Deutsche: “If Trust In Monetary And Political Stability Were Lost, People Would Turn To Cryptocurencies”

By Zero Hedge

Despite the establishment’s ongoing efforts to FUD ‘average joes’ around the world out of cryptocurrencies and create such negative sentiment that no patriotic-minded citizen should even ‘want’ to decentralize their wealth away from government (by bank proxy) control, we noted in surprise the frankness of The New York Fed’s economists last week, when they admitted…

If we lived in a dystopian world without trust, bitcoin might dominate existing payment methods. But in this world, where people do tend to trust financial institutions to handle payments and central banks to maintain the value of money it seems unlikely that bitcoin could ever be as convenient as existing payment means.

Which begged the question: what happens when the “trust” dies?

The answer, of course, is the very existence of cryptos: to create a world in which not one network is reliant on “trust” and the presence of a master node.

Which brings us to the question of a central-bank-issued cryptocurrency – an odd amalgum of distributed ledger and centralized control? Deutsche Bank attempts to answer the question simply – Why would we use crypto-euros? (Spoiler Alert: they’re not convinced… at all).

The rise of bitcoin and other cryptocurrencies and the decline in cash payments are the background for a new concept: digital cash issued by central banks. An old academic debate about who creates money and how is resurfacing, but what about the user’s perspective? Why would we use crypto euros?

Central banks are looking into cryptocurrencies and the underlying distributed ledger technology, as they carry responsibility for issuing physical cash, overseeing and/or providing payment clearing and settlement systems, conducting monetary policy and safeguarding financial stability.

In the areas of payments and savings, digital cash would compete against bank deposits, physical cash and private cryptocurrencies to win over consumers.

Unless its use was strongly pushed by regulation, digital cash would need to convince users by offering better and more convenient payment solutions than other payment systems. In particular, it would need to match current low fee levels and high safety standards for regulated consumer payments.

In an environment of high trust in public institutions, consumers would probably not be concerned if digital cash offered little data privacy.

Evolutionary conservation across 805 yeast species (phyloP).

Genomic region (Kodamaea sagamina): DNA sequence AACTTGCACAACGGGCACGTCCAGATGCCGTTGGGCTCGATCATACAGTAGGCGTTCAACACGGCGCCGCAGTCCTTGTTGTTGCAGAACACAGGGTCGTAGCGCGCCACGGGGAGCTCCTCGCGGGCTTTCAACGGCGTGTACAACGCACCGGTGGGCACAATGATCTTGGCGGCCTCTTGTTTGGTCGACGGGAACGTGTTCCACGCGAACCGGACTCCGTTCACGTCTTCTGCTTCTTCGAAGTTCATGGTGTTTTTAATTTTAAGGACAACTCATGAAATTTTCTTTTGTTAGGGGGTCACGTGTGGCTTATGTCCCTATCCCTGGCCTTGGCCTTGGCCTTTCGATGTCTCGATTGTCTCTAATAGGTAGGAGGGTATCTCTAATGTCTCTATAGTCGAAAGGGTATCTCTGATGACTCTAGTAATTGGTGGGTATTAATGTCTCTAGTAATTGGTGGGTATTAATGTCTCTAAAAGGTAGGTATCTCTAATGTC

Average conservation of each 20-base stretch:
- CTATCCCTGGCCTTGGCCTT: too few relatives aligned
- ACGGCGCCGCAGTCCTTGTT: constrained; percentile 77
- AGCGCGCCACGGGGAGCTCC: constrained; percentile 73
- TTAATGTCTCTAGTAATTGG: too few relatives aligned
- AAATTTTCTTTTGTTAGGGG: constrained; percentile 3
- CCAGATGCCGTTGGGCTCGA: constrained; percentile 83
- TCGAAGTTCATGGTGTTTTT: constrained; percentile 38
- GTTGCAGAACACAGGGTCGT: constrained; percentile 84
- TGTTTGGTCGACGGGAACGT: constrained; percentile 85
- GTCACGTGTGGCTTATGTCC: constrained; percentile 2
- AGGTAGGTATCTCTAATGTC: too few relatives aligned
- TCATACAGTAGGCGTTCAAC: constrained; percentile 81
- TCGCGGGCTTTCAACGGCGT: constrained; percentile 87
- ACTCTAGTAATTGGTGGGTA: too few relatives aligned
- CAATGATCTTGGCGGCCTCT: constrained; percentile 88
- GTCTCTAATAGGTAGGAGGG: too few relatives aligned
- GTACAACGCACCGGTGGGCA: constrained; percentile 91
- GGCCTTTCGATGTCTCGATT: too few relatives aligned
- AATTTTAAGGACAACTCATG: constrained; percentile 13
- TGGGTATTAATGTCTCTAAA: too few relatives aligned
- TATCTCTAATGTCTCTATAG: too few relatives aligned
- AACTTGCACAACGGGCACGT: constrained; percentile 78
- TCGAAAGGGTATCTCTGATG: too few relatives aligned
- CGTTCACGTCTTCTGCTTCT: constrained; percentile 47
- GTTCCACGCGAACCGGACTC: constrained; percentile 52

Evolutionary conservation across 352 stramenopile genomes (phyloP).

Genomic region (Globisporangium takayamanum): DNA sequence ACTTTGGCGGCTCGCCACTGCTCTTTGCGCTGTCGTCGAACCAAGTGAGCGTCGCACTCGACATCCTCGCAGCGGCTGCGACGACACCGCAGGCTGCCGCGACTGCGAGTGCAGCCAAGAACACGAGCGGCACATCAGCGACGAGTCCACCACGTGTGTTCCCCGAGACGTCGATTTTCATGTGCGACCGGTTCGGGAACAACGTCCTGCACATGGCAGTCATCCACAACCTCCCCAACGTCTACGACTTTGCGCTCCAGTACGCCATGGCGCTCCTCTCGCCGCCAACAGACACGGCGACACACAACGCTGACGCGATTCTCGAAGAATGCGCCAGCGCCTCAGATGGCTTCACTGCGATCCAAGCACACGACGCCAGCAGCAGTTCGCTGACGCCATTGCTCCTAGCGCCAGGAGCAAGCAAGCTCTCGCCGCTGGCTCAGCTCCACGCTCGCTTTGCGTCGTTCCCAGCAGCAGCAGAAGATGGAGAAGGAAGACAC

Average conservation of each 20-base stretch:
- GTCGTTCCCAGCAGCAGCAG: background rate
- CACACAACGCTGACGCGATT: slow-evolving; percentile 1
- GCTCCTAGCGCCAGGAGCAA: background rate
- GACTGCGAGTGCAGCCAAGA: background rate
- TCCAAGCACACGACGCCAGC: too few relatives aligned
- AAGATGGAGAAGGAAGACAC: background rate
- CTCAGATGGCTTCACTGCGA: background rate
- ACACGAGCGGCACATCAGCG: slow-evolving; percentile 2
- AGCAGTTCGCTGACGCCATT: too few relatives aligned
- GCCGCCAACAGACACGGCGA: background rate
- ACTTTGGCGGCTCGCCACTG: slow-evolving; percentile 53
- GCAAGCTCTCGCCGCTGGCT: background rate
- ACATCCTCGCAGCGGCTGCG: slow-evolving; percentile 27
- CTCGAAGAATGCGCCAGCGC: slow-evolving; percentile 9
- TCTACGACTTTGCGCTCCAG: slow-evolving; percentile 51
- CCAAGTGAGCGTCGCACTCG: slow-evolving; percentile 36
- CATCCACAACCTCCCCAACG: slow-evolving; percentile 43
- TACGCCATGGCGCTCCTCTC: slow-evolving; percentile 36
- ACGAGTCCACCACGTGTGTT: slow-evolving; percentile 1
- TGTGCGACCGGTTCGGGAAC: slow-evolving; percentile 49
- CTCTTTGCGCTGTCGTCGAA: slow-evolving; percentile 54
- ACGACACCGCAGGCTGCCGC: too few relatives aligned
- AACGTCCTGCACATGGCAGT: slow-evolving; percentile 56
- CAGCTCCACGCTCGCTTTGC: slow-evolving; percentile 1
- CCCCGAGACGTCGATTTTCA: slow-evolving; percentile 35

For savings purposes, consumers would simply base their choice between digital cash and bank deposits on the difference in interest rates.

However, in times of financial or political uncertainty, people may think beyond convenience and yield.

In case of financial turmoil, consumers can use central bank money – physical or digital cash – as a safe haven.

However, if fundamental trust in monetary and political stability were lost, people would probably turn away from any form of the sovereign currency in favour of other alternative assets or private cryptocurrencies.

Private cryptocurrencies are proving to be more than a short-lived tech gimmick.

The rise of bitcoin and questions about the future of cash have been the breeding ground for a new concept: digital cash, issued by a central bank. Indeed, central bank-issued digital cash (or currency) – CBDC – is the focal point of various technical and economic developments.

Existing “monies” – cash, bank deposits and private cryptocurrencies – can be characterized by their issuer, form, accessibility and transfer mechanism. This also helps to understand the essence of CBDC.

Sovereign currencies like the US dollar, euro or pound sterling are fiat currencies steered by a (supra-) national central bank. And they are largely digital, because most of the money supply is not held in physical cash, but in the form of bank deposits. In the euro area, for instance, bank deposits constitute about 80% of total money. Payments with bank deposits are largely digital, too: card payments, (online) credit transfers and direct debits are processed electronically via bank or card payment systems with a central settlement point.